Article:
“So you’ve got a seat at the grown-ups’ table. Now what?”
An open letter to Public Relations professionals from Norman Sherman.
Well, the world of marketing communications certainly has changed, hasn’t it? For as long as any of us can remember, advertising was the center of the marketing and branding universe. So much so, that Procter & Gamble, recognized for its sophistication by many if not most knowledgeable observers of the marketing world, called its Marketing Department the Advertising Department. Brand Managers who succeeded would one day climb the career ladder and be promoted to Advertising Manager.
Advertising represented the lion’s share of most companies’ marketing budgets. And the advertising agency was generally looked to as the client’s primary business partner…participating in everything from business strategy to new product development. When the CEO had a business challenge, who was he or she likely to reach out to? That’s right, the advertising agency.
So what’s changed? Advertising spending as a percentage of total marketing spending has been in decline for over 20 years, and now represents well below 50% of that total. “General” agencies are viewed as dinosaurs, seeing the world through the lens of the 30 second television commercial. Technology has driven countless new communications vehicles and channels. And with this technology has come the ability to truly measure the effectiveness of communications. John Wanamaker, a greatly respected merchant in his day famously remarked: “Half of the money I spend on advertising is wasted; the trouble is, I don’t know which half.” What was once acceptable, no longer is.
As the advertising tower began to show more and deeper cracks, “below-the-line” communications began to rise in importance. Direct marketing, digital, and Public Relations in particular are now playing a more important role in marketing plans. Direct marketing and digital are easy to understand due greatly to their inherent ability to measure results. In fact, many argue that digital is nothing more than a direct marketing channel.
But why Public Relations, an industry that historically was allocated budgets a mere fraction of what went to advertising? What happened? I see three fundamental causes: 1) As advertising was falling out of favor, there was more money to distribute to other disciplines. And PR was relatively cheap. 2) Nearly four years ago, Procter & Gamble (here they are again) made headlines when it proved the connection between PR and sales, using a marketing-mix modeling approach. In three of the 6 brands tested, PR had the highest ROI of all marketing elements, in the other three it was second. PR finally had real data validating its ability to drive business results. 3) And the biggie…social media, “the next big thing” in marketing is the “now big thing.” And who better to understand, and take leadership in the area than Public Relations. After all, social media is really no more than a channel through which non-paid media coverage can be obtained.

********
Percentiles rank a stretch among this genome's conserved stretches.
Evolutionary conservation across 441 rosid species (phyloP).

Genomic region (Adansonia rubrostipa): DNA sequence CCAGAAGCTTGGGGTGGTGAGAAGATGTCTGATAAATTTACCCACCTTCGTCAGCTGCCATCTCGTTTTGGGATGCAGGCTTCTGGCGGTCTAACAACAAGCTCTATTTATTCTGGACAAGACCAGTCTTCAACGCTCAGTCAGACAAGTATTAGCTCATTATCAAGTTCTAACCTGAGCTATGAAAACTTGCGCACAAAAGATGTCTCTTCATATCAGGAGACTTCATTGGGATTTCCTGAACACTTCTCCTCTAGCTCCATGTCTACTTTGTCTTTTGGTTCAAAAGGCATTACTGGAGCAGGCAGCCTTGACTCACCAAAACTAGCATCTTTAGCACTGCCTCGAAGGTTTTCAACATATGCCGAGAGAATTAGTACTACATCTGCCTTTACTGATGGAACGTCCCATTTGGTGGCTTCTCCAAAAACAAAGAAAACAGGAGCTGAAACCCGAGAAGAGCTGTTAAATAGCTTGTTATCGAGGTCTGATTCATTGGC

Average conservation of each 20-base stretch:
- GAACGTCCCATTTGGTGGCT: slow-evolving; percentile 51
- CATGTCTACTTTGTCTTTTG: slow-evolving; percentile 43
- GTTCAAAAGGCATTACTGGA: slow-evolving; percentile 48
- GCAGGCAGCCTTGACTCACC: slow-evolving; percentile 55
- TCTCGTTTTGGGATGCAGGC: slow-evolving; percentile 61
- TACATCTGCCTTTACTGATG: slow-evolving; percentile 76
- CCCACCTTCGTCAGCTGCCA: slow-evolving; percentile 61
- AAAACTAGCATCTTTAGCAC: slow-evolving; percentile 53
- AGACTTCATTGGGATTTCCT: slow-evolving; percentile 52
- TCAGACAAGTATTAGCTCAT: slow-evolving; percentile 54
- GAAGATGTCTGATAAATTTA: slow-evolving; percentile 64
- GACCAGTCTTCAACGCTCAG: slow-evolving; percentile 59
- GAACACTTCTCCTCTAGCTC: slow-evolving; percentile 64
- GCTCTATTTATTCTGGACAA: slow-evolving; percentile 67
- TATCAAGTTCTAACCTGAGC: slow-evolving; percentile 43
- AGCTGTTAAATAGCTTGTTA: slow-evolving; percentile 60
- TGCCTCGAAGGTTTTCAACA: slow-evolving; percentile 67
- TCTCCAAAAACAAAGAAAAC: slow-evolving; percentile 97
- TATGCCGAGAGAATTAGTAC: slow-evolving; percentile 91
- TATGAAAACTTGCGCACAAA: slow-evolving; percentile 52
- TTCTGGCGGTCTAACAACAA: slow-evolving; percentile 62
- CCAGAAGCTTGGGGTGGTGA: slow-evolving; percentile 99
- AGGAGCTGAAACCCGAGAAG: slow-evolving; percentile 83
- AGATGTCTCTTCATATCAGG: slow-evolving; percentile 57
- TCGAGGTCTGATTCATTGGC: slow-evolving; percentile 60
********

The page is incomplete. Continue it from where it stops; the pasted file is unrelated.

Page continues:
So here you are Public Relations professional. You’re hot. You’re in demand. You’ve been invited to the grownups’ table. It’s what you’ve always wanted.
But, be on notice: the expectations change once you get to the grownups’ table. It’s no longer OK to take the marketing strategy that’s been developed elsewhere and turn it into PR tactics. I can’t begin to count the number of senior PR professionals I’ve spoken with who don’t distinguish strategy from tactics. The good ones understand PR strategy. But, it’s truly the rare industry individual who understands marketing strategy and takes a holistic view about how best to execute it.
At the grownups’ table you’re expected to create ideas…ideas that can build a client’s business. This is not, “let’s do a Facebook page.” It’s not “we need a celebrity spokesperson.” These are merely tactics, not ideas. Real ideas are firmly grounded in sound strategic thinking. Through an understanding of the target audience, the product or service, the competition, and relevant trends, insights are identified. Insights are the magic that spark real ideas. Ideas that make connections between strategy and execution. They jump over logic and process. They’re simple to articulate, yet powerful in their impact. These are ideas that are not tied to any one particular communications discipline. These are ideas that transcend disciplines, and can be integrated across them.
These are the big ideas. They’re rare and hard to find. But when you do, what a difference they can make…“game changers” so to speak.
Think this way; contribute this way, and your nameplate will stay at the grownups’ table. In fact you’re likely to find that your budgets are increasing as you’re taking the lead on integrated programs. Getting a piece of the budget that might have gone to other disciplines. Why can’t you do retail tie-ins as part of the event you’ve created to generate publicity? Why can’t you capture the names of people who participate and build CRM programs? Why can’t you create the brand-reinforcing advertising that builds awareness for the event?
Well you can. You’re at the grownups’ table.